To what extent is “received wisdom” on marketing strategy applicable in an Internet-enabled market environment? This study focuses on whether potential sources of first-mover advantage in the physical marketplace and the marketing of physical products extend to an Internet-enabled market environment and the marketing of digitized information products.
The authors delineate sources of competitive advantage accruing to a first mover in the physical marketplace and explore whether these will have greater, lower, or equal importance in the electronic marketplace and for digitized information products. They suggest that potential sources of first-mover advantage that are focused on the firm (e.g., preemptive investments in scale of operations and experience effects) and due to buyer’s choice under uncertainty are only virtual, i.e., likely to be less important. However, sources that are market focused (e.g., network externalities and noncontractual switching costs) are real, i.e., likely to be more important in the electronic marketplace.
In addition, the authors emphasize the significance of the accrued competitive advantage of the first mover in the electronic marketplace. For example, network effects—the benefits that present and potential customers derive from network size and the associated propensity of customers to favor the largest among competing networks—are a consequence of the first mover’s proactive efforts to build the size of the network. However, the first mover must actively seek to leverage what it has learned from managing the network to create value-added products and experiences for individual customers in the network. Similarly, only when the “sticky” features of a first mover’s electronic customer touch points (e.g., its website) offer additional benefits to customers do they manifest as noncontractual switching costs for customers.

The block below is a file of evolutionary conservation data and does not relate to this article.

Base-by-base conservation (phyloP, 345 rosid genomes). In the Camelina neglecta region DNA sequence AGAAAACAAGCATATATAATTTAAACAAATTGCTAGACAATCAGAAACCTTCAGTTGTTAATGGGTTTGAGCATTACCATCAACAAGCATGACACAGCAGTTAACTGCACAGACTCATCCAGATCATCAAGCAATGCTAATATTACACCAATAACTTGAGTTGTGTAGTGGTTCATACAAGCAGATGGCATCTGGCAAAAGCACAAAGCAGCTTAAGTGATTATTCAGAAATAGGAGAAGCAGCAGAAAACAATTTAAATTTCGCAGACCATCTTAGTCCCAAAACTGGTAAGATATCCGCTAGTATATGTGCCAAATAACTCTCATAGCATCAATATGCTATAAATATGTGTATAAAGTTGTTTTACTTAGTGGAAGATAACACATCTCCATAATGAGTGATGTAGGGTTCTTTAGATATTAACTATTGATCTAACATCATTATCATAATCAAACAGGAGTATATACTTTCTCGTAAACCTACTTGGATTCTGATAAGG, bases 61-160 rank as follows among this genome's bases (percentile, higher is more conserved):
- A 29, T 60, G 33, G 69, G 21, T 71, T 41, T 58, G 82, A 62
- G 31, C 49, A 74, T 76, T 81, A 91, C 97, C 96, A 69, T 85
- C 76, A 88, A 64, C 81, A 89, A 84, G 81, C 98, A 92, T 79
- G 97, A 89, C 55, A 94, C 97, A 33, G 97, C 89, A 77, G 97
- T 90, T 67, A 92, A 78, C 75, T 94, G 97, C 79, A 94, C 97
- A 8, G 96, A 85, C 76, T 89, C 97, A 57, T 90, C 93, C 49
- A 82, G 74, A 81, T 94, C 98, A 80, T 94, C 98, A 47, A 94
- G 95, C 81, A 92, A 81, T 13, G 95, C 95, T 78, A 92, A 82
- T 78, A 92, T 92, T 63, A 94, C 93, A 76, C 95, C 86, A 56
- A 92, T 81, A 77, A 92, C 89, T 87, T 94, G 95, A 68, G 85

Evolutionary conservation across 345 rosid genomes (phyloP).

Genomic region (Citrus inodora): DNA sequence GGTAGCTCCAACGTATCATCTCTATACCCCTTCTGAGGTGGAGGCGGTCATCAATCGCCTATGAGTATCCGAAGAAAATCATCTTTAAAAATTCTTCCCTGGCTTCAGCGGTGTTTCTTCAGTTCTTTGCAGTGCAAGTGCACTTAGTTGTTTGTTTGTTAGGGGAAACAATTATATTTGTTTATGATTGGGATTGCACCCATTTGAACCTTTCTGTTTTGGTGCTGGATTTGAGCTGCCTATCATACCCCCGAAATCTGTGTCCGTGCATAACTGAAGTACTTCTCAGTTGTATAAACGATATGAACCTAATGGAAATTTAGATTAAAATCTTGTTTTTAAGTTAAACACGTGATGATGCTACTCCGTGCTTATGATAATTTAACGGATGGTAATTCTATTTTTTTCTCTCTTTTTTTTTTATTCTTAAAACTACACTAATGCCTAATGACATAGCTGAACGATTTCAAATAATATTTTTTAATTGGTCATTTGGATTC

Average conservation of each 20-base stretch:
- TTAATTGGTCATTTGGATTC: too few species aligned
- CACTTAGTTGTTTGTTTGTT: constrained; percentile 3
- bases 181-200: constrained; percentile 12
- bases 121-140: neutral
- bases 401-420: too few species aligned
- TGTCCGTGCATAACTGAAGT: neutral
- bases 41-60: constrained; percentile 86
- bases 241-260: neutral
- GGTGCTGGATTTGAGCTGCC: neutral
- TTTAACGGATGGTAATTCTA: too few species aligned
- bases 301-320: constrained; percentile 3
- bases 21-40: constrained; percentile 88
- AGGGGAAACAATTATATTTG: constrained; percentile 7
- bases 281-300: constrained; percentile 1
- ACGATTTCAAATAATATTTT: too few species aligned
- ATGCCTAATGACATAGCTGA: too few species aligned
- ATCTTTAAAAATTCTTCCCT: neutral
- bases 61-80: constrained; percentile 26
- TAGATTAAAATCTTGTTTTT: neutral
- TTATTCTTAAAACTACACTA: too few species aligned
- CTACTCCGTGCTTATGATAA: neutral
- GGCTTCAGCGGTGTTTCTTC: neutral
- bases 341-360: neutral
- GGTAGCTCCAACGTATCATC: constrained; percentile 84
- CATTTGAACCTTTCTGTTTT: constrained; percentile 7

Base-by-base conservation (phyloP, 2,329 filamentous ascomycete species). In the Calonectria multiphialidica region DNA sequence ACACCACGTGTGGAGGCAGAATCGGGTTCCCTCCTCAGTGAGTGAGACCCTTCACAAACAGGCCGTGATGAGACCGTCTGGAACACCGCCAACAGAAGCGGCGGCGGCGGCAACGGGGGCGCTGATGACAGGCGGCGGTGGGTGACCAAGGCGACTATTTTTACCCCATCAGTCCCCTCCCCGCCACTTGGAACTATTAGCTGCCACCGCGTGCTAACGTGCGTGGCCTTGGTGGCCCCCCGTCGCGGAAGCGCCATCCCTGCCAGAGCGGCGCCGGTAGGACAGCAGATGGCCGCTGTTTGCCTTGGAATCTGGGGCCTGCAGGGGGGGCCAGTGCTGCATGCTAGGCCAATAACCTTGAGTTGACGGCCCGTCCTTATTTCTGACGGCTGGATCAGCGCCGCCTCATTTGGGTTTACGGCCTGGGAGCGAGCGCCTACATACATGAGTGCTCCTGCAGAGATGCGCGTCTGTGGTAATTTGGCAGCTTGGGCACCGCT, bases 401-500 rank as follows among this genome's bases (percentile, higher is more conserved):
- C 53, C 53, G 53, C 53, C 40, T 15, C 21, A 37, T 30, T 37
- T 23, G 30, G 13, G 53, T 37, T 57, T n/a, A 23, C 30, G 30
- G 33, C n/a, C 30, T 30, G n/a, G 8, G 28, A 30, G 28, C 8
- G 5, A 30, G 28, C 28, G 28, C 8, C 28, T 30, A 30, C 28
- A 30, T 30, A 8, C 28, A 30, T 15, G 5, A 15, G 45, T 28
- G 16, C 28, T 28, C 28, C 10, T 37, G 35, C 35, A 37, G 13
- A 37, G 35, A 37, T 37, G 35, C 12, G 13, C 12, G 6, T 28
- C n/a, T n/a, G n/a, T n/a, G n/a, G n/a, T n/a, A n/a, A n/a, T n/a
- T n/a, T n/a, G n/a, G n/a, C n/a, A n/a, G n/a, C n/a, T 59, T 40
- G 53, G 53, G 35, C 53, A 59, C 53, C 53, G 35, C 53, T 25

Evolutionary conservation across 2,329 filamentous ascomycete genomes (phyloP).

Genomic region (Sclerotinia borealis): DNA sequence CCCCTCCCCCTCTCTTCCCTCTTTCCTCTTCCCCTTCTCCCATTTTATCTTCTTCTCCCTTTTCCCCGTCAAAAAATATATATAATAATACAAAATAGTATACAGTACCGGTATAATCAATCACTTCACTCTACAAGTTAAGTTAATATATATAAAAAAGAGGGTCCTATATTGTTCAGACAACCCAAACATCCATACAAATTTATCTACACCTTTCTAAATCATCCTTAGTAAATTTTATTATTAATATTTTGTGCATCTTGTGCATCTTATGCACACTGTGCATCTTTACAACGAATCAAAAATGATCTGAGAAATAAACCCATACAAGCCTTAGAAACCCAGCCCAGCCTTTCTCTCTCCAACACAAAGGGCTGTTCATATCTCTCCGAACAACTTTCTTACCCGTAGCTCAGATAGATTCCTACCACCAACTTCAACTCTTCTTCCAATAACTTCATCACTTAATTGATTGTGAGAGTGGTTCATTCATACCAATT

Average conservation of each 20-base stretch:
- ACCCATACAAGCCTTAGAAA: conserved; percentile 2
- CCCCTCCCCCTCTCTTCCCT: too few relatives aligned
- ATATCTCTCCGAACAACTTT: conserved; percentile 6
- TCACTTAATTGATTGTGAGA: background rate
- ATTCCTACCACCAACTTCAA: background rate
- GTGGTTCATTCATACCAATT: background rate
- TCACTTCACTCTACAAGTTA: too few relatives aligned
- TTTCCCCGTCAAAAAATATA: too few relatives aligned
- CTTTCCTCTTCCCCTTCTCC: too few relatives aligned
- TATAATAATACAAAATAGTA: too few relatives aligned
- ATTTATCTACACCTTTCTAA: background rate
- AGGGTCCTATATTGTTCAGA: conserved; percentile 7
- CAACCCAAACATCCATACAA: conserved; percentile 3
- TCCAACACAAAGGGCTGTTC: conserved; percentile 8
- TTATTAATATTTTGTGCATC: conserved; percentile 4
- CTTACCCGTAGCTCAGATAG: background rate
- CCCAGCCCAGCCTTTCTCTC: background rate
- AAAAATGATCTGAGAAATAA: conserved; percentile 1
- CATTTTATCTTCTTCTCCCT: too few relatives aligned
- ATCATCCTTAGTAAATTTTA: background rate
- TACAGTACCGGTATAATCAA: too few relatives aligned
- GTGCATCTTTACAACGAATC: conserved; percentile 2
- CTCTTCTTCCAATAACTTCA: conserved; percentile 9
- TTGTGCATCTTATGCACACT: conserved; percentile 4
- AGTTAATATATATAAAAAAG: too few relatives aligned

A central message for first movers in the electronic marketplace is as follows: focus on sources of competitive advantage that would enable the first mover to get close to the customers fast, offer customers compelling reasons to remain with the firm, and innovate.
Rajan Varadarajan is Distinguished Professor of Marketing and Ford Chair in Marketing and E-Commerce, Manjit S. Yadav is Associate Professor of Marketing and Mays Research Fellow, and Venkatesh Shankar is Professor of Marketing and Coleman Chair in Marketing, all in the Department of Marketing at Texas A&M University.
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